First edition (Italian)

2000 novel by Umberto Eco about the adventures of a man named Baudolino in the known and mythical Christian world of the 12th century.

- Baudolino

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City and comune in Piedmont, Italy, and the capital of the Province of Alessandria.

A legend (related in Umberto Eco's book Baudolino, and which recalls one concerning Bishop Herculanus’ successful defence of Perugia several centuries earlier) says it was saved by a quick-witted peasant, Gagliaudo: he fed his cow with the last grain remaining within the city, then took it outside the city walls until he reached the Imperial camp.

Niketas Choniates

Akominatos (Ἀκομινάτος), was a Byzantine Greek government official and historian – like his brother Michael Akominatos, whom he accompanied to Constantinople from their birthplace Chonae (from which came his nickname, "Choniates" meaning "person from Chonae").

Niketas Choniates, from a medieval manuscript

Umberto Eco's novel Baudolino is set partly at Constantinople during the Crusader conquest.

Umberto Eco

Italian medievalist, philosopher, semiotician, novelist, cultural critic and political and social commentator.

Eco in 1984
Umberto Eco in 1987.
Eco at his home in 2010
Collège de 'Pataphysique, stamp of Satrap Umberto Eco. By Jean-Max Albert Rt, 2001

Baudolino was published in 2000.

Locked-room mystery

Type of crime seen in crime and detective fiction.

Sherlock Holmes, third from left, hero of crime fiction, oversees the arrest of a criminal; the character of Holmes popularized the crime fiction genre.

Umberto Eco, in his 2000 novel Baudolino, takes the locked-room theme into medieval times.

Robert de Boron

French poet of the late 12th and early 13th centuries, notable as the reputed author of the poems Joseph of Arimathea (poem) and Merlin.

Louise-Victorine Ackermann

Robert de Boron appears as Boron in Umberto Eco's Italian novel Baudolino (2000).

William Weaver

English language translator of modern Italian literature.

The West Germanic languages

Baudolino (2002). (Baudolino, 2000.) Harvest/HBJ (ISBN: 0-15-602906-5).

Andronikos I Komnenos

Byzantine emperor from 1183 to 1185.

Miniature portrait of Andronikos I (from a 15th-century codex containing a copy of the Extracts of History by Joannes Zonaras)
A 15th century depiction of the death of Andronikos. Original in the Bibliothèque Nationale, France.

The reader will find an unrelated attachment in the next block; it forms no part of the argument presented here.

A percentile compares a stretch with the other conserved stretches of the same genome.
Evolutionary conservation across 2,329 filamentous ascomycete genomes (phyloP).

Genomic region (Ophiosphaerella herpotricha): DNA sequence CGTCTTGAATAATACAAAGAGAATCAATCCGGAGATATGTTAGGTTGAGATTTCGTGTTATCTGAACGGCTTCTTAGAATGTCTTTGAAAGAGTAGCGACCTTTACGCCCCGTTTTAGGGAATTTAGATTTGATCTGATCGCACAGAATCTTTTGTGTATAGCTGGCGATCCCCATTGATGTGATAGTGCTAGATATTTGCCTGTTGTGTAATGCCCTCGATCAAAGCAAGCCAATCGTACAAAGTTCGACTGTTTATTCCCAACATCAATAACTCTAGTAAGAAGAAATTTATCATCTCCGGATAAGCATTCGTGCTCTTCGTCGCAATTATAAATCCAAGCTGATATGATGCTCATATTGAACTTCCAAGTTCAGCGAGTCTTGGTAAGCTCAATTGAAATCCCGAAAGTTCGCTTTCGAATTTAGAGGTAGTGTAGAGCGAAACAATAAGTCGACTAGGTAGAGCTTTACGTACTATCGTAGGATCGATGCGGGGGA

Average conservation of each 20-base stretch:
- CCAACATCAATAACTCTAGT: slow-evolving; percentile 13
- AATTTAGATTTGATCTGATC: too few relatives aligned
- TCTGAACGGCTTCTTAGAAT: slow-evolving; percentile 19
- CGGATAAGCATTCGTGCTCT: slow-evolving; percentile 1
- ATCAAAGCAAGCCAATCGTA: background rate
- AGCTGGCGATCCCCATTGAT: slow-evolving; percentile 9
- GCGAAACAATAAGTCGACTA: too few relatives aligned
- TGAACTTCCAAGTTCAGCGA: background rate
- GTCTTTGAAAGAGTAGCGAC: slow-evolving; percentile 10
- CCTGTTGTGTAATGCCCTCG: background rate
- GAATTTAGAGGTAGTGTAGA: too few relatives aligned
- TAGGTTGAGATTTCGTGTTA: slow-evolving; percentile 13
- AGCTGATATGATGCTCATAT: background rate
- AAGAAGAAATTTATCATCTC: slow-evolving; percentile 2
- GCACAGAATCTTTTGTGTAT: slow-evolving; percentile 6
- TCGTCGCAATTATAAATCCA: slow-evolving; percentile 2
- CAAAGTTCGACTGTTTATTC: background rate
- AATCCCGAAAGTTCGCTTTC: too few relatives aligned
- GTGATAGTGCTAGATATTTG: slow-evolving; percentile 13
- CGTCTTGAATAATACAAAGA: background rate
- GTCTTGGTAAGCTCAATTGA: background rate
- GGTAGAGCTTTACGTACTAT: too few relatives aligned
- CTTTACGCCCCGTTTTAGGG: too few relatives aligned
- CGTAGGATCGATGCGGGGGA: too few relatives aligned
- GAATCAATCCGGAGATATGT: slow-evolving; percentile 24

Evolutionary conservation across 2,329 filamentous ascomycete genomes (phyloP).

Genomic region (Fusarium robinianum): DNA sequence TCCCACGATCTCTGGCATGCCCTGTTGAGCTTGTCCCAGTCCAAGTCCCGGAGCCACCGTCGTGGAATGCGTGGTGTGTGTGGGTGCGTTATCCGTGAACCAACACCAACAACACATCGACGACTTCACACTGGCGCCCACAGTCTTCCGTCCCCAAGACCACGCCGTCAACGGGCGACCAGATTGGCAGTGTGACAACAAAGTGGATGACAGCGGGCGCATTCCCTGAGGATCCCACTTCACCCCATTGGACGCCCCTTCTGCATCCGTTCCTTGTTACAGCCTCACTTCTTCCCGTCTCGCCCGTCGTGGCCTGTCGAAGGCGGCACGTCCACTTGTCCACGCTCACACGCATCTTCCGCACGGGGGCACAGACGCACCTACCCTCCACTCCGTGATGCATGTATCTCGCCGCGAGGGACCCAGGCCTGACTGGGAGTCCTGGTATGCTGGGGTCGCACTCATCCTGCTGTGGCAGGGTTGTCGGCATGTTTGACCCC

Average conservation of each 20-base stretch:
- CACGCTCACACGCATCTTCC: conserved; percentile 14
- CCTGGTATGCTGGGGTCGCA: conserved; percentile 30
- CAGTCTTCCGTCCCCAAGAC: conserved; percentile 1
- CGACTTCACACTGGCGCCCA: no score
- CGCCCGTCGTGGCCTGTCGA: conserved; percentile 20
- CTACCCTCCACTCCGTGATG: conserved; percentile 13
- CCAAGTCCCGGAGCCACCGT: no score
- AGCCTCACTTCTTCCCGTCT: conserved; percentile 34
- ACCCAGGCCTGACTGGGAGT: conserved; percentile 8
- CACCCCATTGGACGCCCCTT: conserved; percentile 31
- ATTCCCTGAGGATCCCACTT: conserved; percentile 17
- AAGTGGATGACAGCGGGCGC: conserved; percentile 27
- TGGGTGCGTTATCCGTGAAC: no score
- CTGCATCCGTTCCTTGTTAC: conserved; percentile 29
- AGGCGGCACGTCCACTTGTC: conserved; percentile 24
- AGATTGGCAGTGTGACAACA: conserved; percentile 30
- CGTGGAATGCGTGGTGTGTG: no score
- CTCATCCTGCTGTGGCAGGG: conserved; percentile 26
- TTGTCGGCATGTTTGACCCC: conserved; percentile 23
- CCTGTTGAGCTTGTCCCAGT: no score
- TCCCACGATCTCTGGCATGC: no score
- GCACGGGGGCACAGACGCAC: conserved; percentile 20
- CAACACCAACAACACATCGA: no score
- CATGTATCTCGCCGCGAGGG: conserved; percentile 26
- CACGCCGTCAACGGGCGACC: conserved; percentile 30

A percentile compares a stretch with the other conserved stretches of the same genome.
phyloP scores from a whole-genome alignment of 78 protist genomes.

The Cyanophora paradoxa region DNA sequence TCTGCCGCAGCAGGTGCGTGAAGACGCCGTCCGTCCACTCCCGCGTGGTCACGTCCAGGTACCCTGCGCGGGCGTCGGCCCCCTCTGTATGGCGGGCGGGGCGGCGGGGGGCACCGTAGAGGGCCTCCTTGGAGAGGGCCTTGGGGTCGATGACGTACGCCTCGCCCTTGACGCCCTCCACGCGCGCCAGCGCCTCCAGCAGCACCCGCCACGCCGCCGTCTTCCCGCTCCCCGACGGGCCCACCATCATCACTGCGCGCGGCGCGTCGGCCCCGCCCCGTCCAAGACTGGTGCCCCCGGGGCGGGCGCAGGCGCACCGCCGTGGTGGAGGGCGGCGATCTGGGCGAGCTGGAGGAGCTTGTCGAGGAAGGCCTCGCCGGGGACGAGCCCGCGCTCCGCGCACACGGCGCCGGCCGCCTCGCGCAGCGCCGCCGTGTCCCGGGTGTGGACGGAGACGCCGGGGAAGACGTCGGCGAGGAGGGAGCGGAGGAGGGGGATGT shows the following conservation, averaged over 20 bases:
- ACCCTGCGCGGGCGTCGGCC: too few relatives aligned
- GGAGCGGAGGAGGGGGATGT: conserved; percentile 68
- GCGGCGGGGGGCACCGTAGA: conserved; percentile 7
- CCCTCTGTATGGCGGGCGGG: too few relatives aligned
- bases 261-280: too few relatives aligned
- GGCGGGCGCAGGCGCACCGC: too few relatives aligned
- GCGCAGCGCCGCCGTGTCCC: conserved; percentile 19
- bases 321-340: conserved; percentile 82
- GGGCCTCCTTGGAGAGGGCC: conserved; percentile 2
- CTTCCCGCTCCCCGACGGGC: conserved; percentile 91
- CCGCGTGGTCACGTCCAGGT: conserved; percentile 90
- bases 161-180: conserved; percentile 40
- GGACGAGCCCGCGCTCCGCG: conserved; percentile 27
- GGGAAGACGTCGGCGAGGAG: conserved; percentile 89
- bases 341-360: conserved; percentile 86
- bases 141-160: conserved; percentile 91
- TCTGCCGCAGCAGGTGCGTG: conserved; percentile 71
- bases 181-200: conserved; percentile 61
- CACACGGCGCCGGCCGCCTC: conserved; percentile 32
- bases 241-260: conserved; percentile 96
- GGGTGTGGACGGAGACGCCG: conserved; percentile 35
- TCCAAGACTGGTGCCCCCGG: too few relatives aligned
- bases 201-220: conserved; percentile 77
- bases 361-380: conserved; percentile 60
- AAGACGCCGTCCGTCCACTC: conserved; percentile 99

Andronikos was portrayed in the novel Baudolino by Umberto Eco, with much detail being given to his grisly end.

Prester John

Legendary Christian patriarch, presbyter, and king.

"Preste" as the Emperor of Ethiopia, enthroned on a map of East Africa. From an atlas by the Portuguese cartographer Diogo Homem for Queen Mary, c. 1555–1559. (British Library)
Prester John from Hartmann Schedel's Nuremberg Chronicle, 1493
Depiction of the Keraite ruler Toghrul as "Prester John" in "Le Livre des Merveilles", 15th century
A map of Prester John's kingdom as Ethiopia
"Preste Iuan de las Indias" (Prester John of the Indies) positioned in East Africa on a 16th-century Spanish Portolan chart

Prester John and his kingdom also figure prominently in Umberto Eco's 2000 novel Baudolino, in which the titular protagonist enlists his friends to write the Letter of Prester John for his adoptive father Frederick Barbarossa, but it is stolen before they can send it out.

Frederick I, Holy Roman Emperor

The Holy Roman Emperor from 1155 until his death 35 years later.

A golden bust of Frederick I, given to his godfather Count Otto of Cappenberg in 1171. It was used as a reliquary in Cappenberg Abbey and is said in the deed of the gift to have been made "in the likeness of the emperor".
Crusaders besieging Damascus in 1148
13th-century stained glass image of Frederick I, Strasbourg Cathedral
Penny or denier with Emperor Frederick I Barbarossa, struck in Nijmegen
Wax seal of Frederick I, used in the imperial residence of Pfalz Wimpfen
Frederick's so-called baptismal cup, silver, partly gilded, Aachen 1160
The Barbarossa Chandelier in Aachen Cathedral was donated by Frederick sometime after 1165 as a tribute to Charlemagne.
Frederick Barbarossa, middle, flanked by two of his children, King Henry VI (left) and Duke Frederick VI (right). From the Historia Welforum
The now secularised St Peter's Church at Petersberg Citadel, Erfurt, where Henry the Lion submitted to Barbarossa in 1181
Path of the Third Crusade, Frederick Barbarossa's path in red
Frederick Barbarossa depicted during the Third Crusade
Barbarossa drowns in the Saleph, from the Gotha Manuscript of the Saxon World Chronicle
A German expedition led by Johann Nepomuk Sepp to excavate the bones from the ruins of the Crusader Cathedral of Tyre, 1879
The Frederick Barbarossa Memorial, near Silifke in Mersin Province, southern Turkey. The text explains in Turkish and German how Frederick drowned nearby.
Frederick Barbarossa as a crusader, miniature from a copy of the Historia Hierosolymitana, 1188
Frederick sends out the boy to see whether the ravens still fly.

Umberto Eco's novel Baudolino (2000) is set partly at Frederick's court, and also deals with the mystery of Frederick's death. The imaginary hero, Baudolino, is the Emperor's adopted son and confidant.

Artsruni dynasty

Ancient noble (princely) family of Armenia.

The Expansion of the House of Artsruni

Umberto Eco introduced the character of Ardsruni, a nobleman and alchemist in Cilicia, in his fantastic novel Baudolino.